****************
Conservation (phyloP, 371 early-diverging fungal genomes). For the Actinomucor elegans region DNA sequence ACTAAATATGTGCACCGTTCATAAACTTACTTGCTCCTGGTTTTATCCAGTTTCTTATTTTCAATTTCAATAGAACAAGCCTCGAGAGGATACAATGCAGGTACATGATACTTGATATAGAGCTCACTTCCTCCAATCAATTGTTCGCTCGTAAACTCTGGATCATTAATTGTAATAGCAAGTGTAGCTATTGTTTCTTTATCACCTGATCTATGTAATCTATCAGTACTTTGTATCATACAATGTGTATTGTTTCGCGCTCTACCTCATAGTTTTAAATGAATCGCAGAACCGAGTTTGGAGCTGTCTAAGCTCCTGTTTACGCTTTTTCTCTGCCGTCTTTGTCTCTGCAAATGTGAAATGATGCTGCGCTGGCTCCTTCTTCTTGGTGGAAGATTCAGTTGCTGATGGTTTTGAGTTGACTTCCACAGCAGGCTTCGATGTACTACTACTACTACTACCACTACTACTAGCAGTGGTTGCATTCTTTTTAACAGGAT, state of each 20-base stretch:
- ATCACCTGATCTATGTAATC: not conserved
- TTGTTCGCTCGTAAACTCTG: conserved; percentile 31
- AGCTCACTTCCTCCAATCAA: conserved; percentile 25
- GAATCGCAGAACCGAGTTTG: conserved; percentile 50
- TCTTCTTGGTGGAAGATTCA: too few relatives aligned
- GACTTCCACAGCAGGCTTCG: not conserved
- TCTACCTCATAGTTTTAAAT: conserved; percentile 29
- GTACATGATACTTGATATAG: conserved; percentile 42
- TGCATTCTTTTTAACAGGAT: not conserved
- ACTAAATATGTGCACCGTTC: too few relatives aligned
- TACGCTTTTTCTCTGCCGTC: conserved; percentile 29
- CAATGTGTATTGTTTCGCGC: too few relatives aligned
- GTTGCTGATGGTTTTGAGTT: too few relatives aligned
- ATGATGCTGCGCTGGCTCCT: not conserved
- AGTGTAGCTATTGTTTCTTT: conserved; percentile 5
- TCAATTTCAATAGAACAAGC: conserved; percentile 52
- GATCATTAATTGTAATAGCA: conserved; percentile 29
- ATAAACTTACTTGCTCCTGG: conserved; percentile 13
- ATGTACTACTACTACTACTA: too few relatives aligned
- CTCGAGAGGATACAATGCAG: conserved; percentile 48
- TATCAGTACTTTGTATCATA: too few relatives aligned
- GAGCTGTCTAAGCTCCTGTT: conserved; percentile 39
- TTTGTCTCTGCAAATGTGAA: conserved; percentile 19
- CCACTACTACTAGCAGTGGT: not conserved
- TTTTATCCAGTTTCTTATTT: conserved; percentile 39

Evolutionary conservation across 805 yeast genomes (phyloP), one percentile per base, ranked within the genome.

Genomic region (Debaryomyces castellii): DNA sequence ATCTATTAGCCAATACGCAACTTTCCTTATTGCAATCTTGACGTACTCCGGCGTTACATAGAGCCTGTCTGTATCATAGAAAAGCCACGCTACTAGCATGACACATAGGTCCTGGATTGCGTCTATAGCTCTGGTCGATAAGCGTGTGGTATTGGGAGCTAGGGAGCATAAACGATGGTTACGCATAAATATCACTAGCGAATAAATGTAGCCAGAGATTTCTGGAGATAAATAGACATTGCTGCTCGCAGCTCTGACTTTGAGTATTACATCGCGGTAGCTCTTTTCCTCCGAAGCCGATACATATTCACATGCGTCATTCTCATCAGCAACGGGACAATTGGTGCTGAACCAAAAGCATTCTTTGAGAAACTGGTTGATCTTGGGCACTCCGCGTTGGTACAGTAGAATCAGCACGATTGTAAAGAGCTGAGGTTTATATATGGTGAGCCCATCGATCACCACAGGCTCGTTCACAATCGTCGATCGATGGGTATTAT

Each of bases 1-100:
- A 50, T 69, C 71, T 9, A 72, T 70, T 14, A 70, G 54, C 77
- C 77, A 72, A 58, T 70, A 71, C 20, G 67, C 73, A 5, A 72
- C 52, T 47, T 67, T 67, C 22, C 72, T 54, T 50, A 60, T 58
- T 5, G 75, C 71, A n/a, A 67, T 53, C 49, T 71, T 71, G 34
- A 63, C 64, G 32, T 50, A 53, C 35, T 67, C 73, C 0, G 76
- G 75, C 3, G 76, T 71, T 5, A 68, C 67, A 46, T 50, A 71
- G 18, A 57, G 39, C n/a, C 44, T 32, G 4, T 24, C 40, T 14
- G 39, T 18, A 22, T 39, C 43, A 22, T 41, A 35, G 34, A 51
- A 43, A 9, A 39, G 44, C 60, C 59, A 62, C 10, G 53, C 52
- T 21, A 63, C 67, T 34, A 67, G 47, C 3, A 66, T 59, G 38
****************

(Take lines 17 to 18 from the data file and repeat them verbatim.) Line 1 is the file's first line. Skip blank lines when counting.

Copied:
- TCAATTTCAATAGAACAAGC: conserved; percentile 52
- GATCATTAATTGTAATAGCA: conserved; percentile 29